One Ex-Hippie Trying To Say Good-Bye

Dear Fellow Aging Hippies,

It’s only my opinion and mostly it’s a lesson I need to learn myself but I think our time has come and gone, forever. It’s a tough thing to admit, believe me, I know. Maybe, it’s time for us aging Baby Boomers to finally accept it and let the new generation take over the world instead of us reminiscing about “The Beatles and Peace, Love, and Rock n’ Roll.” As special as it was for those of us in that generation it is time  all of us to move on, to look forward and not behind.

Painted Hippie Bus

Painted Hippie Bus (Photo credit: terbeck)

You’re talking to someone who has fought this for a very long time. I confess. I was born in 1956 and while I missed the really good stuff like Woodstock I still claimed fame to being a Baby Boomer and all the power the name itself implied. Sure, my kids grew up on The Beatles, CSN and Y, Joni Mitchell, Cat Stevens and the Rolling Stones but I am still playing that very same music today. Somehow it seems wrong. We are way too old for that now.Will I change my music listening preferences? Hell, no.

That’s the hard part. Figuring out what to do now. Most of us can’t retire yet, a lot of us have been laid off but still need money coming into the house, to pay many bills. How are we going to do that? We have no idea and it’s not for lack of trying either. There are no jobs around, at least for us and we will move anywhere.

My children are in their twenties, it’s their time. I don’t care if they have a special name or a title ( Gen X, Y, Z? ) but their generation is having its time now. We need to start thinking not about where to retire but how to have enough money to get through the next ten years to be able to retire if we are lucky enough to do so.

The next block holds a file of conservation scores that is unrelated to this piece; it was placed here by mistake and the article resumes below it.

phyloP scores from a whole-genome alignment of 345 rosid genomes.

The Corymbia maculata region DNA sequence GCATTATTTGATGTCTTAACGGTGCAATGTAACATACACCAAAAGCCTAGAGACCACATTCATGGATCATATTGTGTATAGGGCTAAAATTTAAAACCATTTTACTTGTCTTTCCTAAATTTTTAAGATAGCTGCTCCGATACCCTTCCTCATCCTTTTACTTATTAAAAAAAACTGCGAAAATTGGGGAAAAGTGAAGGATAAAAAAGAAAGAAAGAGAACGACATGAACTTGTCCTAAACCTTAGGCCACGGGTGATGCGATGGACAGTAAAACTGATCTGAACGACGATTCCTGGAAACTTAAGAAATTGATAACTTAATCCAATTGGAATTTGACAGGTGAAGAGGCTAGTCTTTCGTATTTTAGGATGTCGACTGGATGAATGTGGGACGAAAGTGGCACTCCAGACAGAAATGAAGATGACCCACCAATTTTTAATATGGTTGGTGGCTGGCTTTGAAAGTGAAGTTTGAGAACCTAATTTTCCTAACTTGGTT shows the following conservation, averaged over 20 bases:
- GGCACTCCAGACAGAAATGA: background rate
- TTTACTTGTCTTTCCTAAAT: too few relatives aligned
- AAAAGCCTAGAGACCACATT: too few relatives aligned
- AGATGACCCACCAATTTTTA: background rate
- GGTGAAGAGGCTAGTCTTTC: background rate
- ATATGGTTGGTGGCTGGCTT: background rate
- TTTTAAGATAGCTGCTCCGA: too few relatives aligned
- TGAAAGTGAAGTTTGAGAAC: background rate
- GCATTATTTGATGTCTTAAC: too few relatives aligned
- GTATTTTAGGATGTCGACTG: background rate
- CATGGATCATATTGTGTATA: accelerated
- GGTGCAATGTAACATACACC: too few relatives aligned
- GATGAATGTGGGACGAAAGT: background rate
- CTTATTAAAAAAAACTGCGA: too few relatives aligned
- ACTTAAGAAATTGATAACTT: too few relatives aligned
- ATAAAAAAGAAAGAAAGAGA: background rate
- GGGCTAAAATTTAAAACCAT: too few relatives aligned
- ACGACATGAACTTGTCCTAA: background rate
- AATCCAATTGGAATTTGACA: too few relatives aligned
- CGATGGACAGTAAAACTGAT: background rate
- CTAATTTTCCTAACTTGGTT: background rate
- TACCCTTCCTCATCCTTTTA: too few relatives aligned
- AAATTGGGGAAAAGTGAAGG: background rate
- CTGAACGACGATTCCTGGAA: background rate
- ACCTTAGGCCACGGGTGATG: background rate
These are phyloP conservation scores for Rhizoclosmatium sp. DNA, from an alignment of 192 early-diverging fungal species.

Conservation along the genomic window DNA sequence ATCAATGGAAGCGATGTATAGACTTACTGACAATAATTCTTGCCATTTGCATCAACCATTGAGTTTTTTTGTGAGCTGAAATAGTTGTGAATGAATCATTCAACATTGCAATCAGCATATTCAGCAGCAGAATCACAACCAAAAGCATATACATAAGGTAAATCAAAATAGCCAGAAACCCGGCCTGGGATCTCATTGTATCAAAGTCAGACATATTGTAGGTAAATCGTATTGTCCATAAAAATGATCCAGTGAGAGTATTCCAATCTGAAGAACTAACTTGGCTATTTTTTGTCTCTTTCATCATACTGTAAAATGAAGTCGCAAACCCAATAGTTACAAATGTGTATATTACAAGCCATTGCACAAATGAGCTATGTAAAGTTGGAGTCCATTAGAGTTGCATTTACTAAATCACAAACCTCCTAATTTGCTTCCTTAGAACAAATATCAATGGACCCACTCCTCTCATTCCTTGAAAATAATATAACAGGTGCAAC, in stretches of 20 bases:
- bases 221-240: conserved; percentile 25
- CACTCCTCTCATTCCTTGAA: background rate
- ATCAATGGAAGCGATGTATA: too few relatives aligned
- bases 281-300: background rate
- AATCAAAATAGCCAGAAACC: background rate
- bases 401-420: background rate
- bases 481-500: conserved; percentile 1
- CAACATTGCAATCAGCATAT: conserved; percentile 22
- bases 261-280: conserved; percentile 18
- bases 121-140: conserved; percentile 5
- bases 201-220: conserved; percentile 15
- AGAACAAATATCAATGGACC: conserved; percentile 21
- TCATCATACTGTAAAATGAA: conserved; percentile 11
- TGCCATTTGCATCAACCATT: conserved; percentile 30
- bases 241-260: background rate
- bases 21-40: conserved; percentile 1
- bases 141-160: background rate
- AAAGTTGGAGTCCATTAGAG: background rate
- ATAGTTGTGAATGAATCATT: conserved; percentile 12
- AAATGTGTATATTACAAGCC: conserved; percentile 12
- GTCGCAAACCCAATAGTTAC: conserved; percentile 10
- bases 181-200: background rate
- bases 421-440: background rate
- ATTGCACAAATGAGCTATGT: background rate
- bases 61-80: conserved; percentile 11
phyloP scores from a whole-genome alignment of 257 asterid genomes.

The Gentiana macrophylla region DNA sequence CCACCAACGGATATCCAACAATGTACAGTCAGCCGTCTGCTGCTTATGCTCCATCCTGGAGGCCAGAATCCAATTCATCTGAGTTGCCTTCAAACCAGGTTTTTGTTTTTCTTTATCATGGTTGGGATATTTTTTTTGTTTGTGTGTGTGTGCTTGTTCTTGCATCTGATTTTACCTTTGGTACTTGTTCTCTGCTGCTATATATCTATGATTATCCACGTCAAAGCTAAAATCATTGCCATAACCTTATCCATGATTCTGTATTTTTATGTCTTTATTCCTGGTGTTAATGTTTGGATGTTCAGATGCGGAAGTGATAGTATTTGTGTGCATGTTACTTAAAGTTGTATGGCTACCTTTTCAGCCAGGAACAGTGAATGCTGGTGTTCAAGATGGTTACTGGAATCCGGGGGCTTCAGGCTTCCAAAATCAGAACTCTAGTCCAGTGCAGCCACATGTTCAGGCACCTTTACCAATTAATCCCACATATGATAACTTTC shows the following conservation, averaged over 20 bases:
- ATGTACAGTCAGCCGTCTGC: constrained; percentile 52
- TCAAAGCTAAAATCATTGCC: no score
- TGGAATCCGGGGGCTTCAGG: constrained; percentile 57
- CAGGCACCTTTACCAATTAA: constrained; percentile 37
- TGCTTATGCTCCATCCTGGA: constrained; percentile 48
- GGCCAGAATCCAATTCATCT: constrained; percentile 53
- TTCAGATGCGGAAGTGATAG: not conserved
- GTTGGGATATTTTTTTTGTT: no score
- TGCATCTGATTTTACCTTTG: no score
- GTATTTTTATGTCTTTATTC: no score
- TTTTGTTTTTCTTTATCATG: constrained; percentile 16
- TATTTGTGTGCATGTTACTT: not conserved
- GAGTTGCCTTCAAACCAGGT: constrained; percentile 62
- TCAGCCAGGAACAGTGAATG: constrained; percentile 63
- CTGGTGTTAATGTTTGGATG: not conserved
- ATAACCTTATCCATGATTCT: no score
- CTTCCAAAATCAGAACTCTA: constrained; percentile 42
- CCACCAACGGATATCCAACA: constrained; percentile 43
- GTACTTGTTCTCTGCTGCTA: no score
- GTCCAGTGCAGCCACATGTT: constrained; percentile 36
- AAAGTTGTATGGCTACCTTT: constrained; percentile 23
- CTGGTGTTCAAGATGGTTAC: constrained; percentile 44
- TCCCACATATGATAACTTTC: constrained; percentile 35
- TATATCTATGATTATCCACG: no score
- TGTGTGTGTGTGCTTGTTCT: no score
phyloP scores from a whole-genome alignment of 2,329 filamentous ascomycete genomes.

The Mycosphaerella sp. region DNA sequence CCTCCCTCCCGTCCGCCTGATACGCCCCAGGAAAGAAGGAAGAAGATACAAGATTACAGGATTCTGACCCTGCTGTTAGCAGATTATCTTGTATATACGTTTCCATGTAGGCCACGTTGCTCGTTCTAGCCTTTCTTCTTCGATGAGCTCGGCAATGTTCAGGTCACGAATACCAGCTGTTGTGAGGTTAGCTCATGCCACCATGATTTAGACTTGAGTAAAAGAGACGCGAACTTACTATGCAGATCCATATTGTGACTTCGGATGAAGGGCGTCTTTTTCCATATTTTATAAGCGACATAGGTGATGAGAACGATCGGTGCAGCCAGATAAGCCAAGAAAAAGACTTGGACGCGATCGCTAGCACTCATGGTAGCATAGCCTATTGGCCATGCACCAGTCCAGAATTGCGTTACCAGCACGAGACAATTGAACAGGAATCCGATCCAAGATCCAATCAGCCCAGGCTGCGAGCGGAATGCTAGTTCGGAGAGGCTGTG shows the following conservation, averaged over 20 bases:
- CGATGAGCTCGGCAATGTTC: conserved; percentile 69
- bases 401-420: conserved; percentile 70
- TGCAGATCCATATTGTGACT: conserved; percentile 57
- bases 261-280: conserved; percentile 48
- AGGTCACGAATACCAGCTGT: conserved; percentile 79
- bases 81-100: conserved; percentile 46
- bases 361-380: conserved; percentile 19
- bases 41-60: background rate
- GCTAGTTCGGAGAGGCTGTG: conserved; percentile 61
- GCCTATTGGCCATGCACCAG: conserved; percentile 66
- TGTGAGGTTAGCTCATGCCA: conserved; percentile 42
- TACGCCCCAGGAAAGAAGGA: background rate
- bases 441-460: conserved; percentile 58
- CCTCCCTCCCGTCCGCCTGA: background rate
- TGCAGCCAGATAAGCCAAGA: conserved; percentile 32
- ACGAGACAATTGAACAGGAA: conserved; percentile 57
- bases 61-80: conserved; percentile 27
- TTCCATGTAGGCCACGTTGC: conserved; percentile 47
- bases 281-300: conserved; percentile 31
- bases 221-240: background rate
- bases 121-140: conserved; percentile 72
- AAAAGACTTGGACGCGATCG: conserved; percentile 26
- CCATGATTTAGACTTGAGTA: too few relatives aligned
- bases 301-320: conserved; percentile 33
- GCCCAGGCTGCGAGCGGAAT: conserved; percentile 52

I’m not going to lie, I don’t want to move twice. These cold, harsh winters are killing me, I have a list of maladies as long as the East Coast, so I’d prefer to live someplace warm but it’s not exactly easier to find work there. We’re trapped, right where we are, unemployed, and passed over, like yesterday’s mail tossed and disregarded in a pile of junk.

English: Photograph of The Beatles as they arr...

English: Photograph of The Beatles as they arrive in New York City in 1964 Français : Photographie de The Beatles, lors de leur arrivée à New York City en 1964 Italiano: Fotografia dei Beatles al loro arrivo a New York City nel 1964 (Photo credit: Wikipedia)

It’s time for our sons and daughters to take over the world, we are the leaders no longer. They haven’t yet set us to pasture, we have a little wiggle room, but we are closer to the end then we are to the beginning. Does that feel good? No, it certainly doesn’t. The days turned into years turned into decades, flashing before our eyes as if we stood still and the world moved at a rapid pace around us.

We didn’t realize it was happening until it was over.  When you are young and married you are so involved with your young children and family and play dates and school plays you don’t have time to really hold on to those special moments for too long. Because all the moments are special. Now they are memories, enjoy them.

It’s a rite of passage we all go through. It’s how you look at life that will give you a positive or negative outlook, the choice is totally up to us. I’m not saying it’s easy. Believe me, it isn’t, but realistically we have no choice, no choice at all. Acceptance is a good way to start.

Love

Love (Photo credit: aftab.)

 

 

 

 

 

 

 

 

 

 

 

 

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Carry On Tuesday – Everybody hurts sometimes

Cover of "Tea for the Tillerman"

Cover of Tea for the Tillerman

Katie remembers clearly that when her older sister, Susan, had bi-polar episodes, more than she could count on one hand, Susan was always so loving to her. She was warm and kind, she would take her trembling hand and stroke Katie’s cheek softly, like a moth circling around soft yellow light. Susan would also apologize to her then, telling her how much she REALLY DID love her and appreciate her and they would be best friends for as long as it lasted.